The conditions of the nitrogen anneal are similar to the conditions of the first anneal except that nitrogen is used instead of an inert gas. The temperature of the nitrogen anneal is in the range of 200° C.-500° C. The duration of the nitrogen anneal is on the order of 30 minutes in a furnace or 1 minute in a RTP (rapid thermal processing) chamber.
Transition metal-nitride 124 must be thick enough to act as a diffusion barrier to prevent copper from out-diffusing into the surrounding layers. However, transition metal-nitride 124 will typically remain less than 500Å. The thickness of the transition metal-nitride is determined by the thickness of the copper-compound 122. The thickness of copper-compound 112 is, in turn, dependent on the thickness of transition metal 120 and the first anneal conditions. Thus, the thickness of the transition metal 120 and the first anneal conditions are chosen to accomplish the desired thickness in the resulting transition metal-nitride 124.
The silicon-nitride barrier of the prior art was sometimes used as an etchstop in forming subsequent metal interconnect layers. An etchstop over the entire wafer is beneficial in the case of misaligned vias. Methods are known in the art for providing a suitable etchstop. For example, a silicon nitride layer 132 may be sandwiched between oxide layers 130 and 134 to provide an etchstop, as shown in FIG. 5. After etching a via through ILD oxide 134 and stopping on silicon nitride 132, silicon nitride 132 may be etched followed by a short, timed etch of thinner oxide 130. If the via is misaligned, only a small amount of ILD 116 would be removed during the short, timed etch.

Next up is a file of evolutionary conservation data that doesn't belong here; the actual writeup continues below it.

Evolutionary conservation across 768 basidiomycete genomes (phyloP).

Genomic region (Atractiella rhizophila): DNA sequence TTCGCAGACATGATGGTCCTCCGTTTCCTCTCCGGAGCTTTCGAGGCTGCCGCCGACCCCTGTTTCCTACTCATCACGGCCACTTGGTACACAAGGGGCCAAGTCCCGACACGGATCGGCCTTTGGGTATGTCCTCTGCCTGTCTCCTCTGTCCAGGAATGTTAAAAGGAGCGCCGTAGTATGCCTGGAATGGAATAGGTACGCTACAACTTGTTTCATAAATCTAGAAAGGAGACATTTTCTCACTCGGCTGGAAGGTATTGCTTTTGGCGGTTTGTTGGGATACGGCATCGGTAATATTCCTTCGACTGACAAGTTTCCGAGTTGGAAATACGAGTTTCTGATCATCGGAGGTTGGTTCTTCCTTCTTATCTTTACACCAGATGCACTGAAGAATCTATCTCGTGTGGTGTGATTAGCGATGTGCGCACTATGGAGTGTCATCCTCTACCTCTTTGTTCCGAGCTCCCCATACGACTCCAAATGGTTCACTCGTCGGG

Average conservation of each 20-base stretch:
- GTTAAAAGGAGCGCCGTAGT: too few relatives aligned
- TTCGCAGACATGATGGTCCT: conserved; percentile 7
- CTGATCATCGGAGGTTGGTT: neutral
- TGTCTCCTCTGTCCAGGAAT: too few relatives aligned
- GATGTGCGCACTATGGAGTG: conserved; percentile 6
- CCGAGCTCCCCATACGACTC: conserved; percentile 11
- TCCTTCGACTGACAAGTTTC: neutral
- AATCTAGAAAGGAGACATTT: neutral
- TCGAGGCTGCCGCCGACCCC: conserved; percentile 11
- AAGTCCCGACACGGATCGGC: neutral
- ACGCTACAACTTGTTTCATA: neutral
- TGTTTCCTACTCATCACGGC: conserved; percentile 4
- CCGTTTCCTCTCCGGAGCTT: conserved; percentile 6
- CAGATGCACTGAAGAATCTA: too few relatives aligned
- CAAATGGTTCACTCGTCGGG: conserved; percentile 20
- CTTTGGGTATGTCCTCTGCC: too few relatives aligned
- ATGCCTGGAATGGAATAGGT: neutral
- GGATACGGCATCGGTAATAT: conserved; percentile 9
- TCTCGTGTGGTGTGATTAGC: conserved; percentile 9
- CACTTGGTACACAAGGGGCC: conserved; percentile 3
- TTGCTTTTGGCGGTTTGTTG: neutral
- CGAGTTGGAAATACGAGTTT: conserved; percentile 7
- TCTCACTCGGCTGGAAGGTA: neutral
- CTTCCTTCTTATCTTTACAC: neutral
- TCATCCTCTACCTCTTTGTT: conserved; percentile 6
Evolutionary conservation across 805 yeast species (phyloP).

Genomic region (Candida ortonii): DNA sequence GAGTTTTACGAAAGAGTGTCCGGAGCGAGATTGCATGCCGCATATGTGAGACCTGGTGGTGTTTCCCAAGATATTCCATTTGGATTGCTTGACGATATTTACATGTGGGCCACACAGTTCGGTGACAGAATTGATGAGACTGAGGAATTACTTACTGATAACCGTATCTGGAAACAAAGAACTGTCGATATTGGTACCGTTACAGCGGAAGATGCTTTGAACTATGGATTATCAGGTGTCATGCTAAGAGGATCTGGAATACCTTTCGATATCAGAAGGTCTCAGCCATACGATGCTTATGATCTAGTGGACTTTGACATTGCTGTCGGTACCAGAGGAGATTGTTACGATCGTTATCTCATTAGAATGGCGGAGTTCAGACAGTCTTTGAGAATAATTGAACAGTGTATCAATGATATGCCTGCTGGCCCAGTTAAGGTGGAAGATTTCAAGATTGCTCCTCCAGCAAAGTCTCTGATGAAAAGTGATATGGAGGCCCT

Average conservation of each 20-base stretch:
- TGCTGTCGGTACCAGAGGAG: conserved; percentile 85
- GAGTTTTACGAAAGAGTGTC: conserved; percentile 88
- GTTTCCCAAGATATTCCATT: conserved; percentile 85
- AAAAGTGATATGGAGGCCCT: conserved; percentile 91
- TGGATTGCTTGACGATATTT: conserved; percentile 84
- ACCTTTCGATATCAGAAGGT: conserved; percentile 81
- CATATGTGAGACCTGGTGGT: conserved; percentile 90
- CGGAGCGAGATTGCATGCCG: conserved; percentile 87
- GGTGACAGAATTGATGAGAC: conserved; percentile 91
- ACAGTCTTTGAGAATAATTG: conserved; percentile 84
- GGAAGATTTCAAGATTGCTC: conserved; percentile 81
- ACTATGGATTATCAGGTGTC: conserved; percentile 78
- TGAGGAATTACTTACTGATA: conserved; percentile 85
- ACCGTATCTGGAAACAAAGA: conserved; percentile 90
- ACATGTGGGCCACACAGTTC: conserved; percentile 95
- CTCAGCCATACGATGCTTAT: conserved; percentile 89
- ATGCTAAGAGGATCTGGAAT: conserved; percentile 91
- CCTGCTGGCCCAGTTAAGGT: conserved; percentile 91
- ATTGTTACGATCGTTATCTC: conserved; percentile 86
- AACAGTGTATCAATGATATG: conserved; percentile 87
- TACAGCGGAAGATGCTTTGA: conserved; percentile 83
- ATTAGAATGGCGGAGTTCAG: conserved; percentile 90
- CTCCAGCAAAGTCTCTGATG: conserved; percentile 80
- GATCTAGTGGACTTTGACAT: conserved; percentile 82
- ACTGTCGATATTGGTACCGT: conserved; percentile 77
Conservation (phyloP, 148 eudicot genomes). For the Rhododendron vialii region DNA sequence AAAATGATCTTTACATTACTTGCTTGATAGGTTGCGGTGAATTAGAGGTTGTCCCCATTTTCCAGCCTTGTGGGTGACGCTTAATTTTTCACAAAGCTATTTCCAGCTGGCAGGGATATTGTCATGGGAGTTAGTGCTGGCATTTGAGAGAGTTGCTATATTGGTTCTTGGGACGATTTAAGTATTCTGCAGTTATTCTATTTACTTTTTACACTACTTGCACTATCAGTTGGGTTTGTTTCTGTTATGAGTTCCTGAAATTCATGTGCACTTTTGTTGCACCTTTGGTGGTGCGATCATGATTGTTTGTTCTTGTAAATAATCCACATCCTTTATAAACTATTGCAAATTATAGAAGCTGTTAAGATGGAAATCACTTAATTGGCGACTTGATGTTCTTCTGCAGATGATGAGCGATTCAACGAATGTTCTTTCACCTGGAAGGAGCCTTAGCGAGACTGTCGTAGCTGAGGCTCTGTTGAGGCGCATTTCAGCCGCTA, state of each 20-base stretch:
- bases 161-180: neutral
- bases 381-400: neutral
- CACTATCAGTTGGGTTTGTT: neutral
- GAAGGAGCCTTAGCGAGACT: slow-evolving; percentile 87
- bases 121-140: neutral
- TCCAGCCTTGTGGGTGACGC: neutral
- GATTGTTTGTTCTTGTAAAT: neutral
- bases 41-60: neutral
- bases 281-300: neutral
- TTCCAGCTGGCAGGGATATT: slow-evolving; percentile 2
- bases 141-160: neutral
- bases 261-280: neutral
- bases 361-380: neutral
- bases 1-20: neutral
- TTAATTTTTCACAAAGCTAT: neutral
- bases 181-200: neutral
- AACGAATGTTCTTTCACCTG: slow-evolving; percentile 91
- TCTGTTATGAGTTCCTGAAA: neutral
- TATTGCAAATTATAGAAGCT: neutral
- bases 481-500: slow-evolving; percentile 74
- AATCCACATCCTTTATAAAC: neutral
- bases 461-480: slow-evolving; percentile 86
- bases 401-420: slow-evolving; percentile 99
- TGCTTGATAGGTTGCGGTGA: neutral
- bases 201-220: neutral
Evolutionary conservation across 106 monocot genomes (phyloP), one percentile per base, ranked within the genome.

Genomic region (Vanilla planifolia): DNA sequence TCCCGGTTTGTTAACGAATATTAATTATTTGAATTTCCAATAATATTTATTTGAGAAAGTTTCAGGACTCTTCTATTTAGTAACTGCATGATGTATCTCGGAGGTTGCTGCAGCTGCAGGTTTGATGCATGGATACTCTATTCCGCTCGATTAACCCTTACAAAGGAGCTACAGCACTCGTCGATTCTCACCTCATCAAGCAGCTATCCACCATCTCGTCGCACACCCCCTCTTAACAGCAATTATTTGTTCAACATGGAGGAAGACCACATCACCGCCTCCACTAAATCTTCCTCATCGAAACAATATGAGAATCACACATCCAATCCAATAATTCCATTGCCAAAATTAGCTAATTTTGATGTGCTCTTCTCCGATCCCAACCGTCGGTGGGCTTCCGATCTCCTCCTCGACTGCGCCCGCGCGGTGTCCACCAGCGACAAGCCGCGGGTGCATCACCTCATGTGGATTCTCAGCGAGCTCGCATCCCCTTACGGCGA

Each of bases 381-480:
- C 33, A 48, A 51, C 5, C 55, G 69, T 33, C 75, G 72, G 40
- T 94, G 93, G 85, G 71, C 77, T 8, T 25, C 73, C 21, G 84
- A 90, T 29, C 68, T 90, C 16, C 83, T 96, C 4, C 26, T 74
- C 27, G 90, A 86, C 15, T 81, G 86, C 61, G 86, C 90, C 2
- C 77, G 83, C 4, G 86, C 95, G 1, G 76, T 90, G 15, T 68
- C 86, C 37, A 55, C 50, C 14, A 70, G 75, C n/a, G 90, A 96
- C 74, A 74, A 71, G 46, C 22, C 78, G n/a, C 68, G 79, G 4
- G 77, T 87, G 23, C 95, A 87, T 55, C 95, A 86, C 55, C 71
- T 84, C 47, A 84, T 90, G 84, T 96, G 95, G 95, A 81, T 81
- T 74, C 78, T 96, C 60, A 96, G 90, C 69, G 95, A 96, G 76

The invention may also be applied to conventional subtractive (pattern and etch) interconnects. The lower barrier 140, metal 142 and upper barrier 144 are patterned and etched as shown in FIG. 6A to form interconnect line 146. The process of the invention is then applied to form barriers 148 one the sides of metal 142, as shown in FIG. 6B. Similar to that described above, the transition metal is deposited over the interconnect line 146 and then annealed. During the anneal, the transition metal reacts with the exposed metal to form a metal compound. In this case, the exposed metal is on the sides instead of the upper surface. The unreacted transition metal is the selectively removed and a second, nitrogen anneal is performed. The nitrogen is incorporated in the metal compound and the metal diffuses out resulting in the transition metal-nitride barrier 148.
While this invention has been described with reference to illustrative embodiments, this description is not intended to be construed in a limiting sense. Various modifications and combinations of the illustrative embodiments, as well as other embodiments of the invention, will be apparent to persons skilled in the art upon reference to the description. It is therefore intended that the appended claims encompass any such modifications or embodiments.
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|U.S. Classification||438/643, 257/E21.591, 438/687, 438/627, 438/653|
|Cooperative Classification||H01L21/76886, H01L21/76858, H01L21/76852, H01L21/76856, H01L21/76849|
|European Classification||H01L21/768C8, H01L21/768C3D2B, H01L21/768C3C2, H01L21/768C3D2D, H01L21/768C3B8|
|Nov 3, 2000||AS||Assignment|
Owner name: TEXAS INSTRUMENTS INCORPORATED, TEXAS
Free format text: ASSIGNMENT OF ASSIGNORS INTEREST;ASSIGNORS:HAVEMANN, ROBERT H.;HONG, QI-ZHONG;DIXIT, GIRISH;REEL/FRAME:011310/0251;SIGNING DATES FROM 20001013 TO 20001016